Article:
Aging, Dementia and TBI Study
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About The Aging, Dementia and TBI Study

Aging, Dementia and Traumatic Brain Injury Study

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The Aging, Dementia and Traumatic Brain Injury Study is a detailed neuropathologic, molecular and transcriptomic characterization of brains of control and TBI exposure cases from a unique aged population-based cohort from the Adult Changes in Thought (ACT) study.

Consortium Members

The Aging, Dementia and Traumatic Brain Injury Study was developed by a consortium consisting of the University of Washington, Kaiser Permanente Washington Health Research Institute and the Allen Institute for Brain Science.

Funding Support

The study was supported by the Paul G. Allen Family Foundation (PIs: Richard Ellenbogen and C. Dirk Keene, University of Washington; PI: Eric Larson, Kaiser Permanente Washington Health Research Institute; and PI: Ed Lein, Allen Institute for Brain Science).

Additional Data in the ACT Study and How to Access It

The ACT study is a longitudinal population-based prospective cohort study of brain aging and incident dementia in the Seattle metropolitan area. ACT is a repository at the Kaiser Permanente Washington Health Research Institute, which has established policies and procedures for sharing data with external investigators. Data available from this study web site do not require any additional Institutional Review Board (IRB) approval or permissions. Linking those data with other ACT study or Kaiser Permanente Washington data would require additional review. All of those steps are initiated after contacting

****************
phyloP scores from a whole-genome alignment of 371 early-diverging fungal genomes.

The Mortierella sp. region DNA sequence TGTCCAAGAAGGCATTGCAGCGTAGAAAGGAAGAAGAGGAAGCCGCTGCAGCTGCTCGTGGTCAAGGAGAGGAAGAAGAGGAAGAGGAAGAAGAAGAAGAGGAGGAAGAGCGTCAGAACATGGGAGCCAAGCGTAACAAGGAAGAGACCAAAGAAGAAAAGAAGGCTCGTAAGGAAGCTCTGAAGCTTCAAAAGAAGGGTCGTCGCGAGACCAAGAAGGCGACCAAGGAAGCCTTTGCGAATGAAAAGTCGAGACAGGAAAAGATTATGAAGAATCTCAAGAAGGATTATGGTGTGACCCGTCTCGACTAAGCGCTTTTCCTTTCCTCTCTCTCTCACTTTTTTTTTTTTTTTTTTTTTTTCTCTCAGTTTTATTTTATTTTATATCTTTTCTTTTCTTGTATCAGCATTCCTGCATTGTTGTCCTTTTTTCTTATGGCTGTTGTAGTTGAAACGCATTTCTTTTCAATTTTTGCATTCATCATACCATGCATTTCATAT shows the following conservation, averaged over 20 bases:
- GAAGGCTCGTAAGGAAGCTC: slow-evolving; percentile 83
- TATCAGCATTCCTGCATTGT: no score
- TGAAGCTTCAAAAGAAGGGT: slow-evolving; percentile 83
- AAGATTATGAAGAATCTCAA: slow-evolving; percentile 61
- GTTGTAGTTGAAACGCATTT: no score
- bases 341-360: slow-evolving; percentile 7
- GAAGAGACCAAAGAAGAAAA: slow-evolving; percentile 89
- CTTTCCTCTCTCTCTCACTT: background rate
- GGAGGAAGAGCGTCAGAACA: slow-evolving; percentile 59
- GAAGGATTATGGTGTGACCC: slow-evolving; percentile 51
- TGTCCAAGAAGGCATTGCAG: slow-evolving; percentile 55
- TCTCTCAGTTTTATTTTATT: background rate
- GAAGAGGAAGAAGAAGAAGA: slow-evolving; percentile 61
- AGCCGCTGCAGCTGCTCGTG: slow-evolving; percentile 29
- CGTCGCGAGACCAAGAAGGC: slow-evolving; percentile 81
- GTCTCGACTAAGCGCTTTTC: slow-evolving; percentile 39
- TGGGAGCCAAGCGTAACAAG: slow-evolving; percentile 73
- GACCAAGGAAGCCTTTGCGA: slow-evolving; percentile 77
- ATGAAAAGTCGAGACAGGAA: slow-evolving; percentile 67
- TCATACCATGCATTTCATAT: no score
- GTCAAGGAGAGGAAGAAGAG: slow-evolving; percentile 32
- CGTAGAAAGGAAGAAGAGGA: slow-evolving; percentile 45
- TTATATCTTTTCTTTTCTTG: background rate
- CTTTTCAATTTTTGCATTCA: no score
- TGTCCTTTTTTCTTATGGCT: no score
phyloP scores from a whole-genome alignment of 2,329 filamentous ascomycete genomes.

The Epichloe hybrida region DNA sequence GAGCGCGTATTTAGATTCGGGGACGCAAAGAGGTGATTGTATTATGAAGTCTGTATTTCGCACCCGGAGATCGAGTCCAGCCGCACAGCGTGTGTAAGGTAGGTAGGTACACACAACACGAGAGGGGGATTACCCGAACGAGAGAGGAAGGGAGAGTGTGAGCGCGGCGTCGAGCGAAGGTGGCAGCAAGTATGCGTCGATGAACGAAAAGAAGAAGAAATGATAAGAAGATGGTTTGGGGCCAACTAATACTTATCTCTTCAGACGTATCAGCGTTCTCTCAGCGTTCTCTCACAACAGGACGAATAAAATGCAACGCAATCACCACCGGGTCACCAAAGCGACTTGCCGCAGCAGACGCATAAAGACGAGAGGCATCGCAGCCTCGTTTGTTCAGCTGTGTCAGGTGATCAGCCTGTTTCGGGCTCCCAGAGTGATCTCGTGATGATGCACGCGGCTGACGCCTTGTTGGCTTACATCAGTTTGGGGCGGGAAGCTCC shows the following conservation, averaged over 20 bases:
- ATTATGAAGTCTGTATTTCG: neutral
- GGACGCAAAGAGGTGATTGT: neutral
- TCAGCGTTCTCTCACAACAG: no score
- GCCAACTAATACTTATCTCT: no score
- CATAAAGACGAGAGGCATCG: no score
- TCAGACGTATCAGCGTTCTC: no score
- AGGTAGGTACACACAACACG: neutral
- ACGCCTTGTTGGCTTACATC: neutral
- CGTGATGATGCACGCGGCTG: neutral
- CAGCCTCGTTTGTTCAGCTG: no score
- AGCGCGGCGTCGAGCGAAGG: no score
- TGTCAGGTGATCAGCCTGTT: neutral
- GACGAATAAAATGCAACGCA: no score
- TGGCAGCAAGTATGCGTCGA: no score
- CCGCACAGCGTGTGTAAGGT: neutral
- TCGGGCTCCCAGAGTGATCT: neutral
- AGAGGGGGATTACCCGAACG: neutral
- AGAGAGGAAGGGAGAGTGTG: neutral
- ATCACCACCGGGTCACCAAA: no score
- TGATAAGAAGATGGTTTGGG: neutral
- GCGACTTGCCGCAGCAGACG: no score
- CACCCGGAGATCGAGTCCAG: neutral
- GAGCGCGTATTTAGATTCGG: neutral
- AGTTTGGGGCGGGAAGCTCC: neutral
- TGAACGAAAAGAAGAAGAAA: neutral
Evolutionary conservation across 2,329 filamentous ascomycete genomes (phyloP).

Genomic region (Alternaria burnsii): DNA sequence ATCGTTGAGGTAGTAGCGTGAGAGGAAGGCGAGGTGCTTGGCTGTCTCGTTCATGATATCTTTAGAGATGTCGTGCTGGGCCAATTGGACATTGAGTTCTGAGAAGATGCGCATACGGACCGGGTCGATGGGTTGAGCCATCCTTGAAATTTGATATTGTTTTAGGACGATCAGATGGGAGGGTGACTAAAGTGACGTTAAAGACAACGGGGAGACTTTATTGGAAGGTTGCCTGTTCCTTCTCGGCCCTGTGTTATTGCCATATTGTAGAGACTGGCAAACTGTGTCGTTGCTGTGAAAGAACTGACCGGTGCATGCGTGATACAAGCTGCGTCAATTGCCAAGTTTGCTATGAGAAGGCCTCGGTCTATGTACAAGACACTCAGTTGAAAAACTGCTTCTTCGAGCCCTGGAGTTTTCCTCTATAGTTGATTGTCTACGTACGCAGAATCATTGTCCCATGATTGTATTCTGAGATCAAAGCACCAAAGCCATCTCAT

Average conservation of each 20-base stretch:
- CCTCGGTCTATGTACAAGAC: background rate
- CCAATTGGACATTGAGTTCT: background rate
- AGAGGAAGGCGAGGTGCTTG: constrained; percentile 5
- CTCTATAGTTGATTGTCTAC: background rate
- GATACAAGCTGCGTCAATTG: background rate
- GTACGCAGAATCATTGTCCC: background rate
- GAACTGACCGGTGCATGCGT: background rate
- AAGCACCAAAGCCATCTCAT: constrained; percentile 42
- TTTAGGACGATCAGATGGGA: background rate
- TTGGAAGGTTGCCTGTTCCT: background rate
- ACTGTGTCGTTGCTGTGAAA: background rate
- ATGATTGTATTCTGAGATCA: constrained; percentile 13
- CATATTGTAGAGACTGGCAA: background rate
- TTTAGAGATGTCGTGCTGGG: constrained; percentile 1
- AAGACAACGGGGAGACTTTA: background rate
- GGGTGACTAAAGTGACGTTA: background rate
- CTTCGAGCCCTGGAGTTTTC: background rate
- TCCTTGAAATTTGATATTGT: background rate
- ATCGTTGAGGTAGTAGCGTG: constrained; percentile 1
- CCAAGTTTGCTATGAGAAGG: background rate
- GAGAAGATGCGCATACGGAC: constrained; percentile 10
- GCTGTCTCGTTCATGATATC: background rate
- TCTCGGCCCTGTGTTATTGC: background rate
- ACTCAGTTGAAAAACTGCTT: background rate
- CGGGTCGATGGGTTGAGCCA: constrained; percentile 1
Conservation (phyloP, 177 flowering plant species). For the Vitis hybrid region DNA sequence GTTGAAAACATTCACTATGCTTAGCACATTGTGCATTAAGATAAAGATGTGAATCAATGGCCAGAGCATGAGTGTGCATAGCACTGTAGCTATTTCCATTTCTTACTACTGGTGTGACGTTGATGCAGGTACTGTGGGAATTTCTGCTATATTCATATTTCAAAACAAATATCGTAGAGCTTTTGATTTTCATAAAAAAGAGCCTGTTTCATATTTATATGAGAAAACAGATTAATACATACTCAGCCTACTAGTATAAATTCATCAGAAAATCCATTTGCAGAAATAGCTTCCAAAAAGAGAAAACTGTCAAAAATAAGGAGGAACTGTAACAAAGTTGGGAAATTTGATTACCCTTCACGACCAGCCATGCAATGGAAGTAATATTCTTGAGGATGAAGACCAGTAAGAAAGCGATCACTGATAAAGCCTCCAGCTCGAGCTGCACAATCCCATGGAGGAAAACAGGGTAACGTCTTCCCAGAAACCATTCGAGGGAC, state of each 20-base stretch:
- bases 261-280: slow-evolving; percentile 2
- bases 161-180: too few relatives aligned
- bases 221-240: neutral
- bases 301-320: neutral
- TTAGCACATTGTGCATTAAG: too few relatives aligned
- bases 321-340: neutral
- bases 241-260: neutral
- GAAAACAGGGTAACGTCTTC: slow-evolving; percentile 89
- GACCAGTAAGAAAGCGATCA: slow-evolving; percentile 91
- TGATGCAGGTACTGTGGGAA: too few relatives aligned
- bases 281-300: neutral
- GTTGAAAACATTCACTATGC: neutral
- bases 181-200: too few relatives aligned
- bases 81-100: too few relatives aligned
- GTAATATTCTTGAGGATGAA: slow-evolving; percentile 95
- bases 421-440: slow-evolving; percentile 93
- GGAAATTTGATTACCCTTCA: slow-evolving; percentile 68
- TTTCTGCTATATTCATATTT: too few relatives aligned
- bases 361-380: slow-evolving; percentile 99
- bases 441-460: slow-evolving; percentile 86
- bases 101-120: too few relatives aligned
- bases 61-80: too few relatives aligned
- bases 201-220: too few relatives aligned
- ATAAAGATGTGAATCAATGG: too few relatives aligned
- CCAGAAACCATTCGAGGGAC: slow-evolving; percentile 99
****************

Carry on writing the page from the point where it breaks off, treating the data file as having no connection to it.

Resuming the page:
Data Overview

The Aging, Dementia and Traumatic Brain Injury Study includes the following data sets:

  • Histology and immunohistochemistry (IHC): Image data and quantitative image metrics to assess β-amyloid, tau, and α-synuclein pathologies as well as the overall local pathological state of tissue samples from each donor.
  • In situ hybridization (ISH): High-resolution ISH image data of six canonical marker genes for astrocytes, oligodendrocytes, and neuronal subtypes in parietal cortex, temporal cortex, and hippocampus.
  • RNA-Seq: RNA sequencing data for temporal cortex, parietal cortex, cortical white matter, and hippocampus isolated by macrodissection.
  • Protein quantification by Luminex: Luminex assays to assess protein levels of neuropathological and immune system targets, complementing measurements from traditional antibody-based (IHC) methods.
  • Isoprostane quantification: Gas chromatography mass spectrometry (GC/MS) quantitation of isoprostanes to measure oxidative stress and to assess free radical injury.
  • Specimen metadata: De-identified clinical data (including Alzheimer’s disease, dementia, and TBI diagnoses) for each case.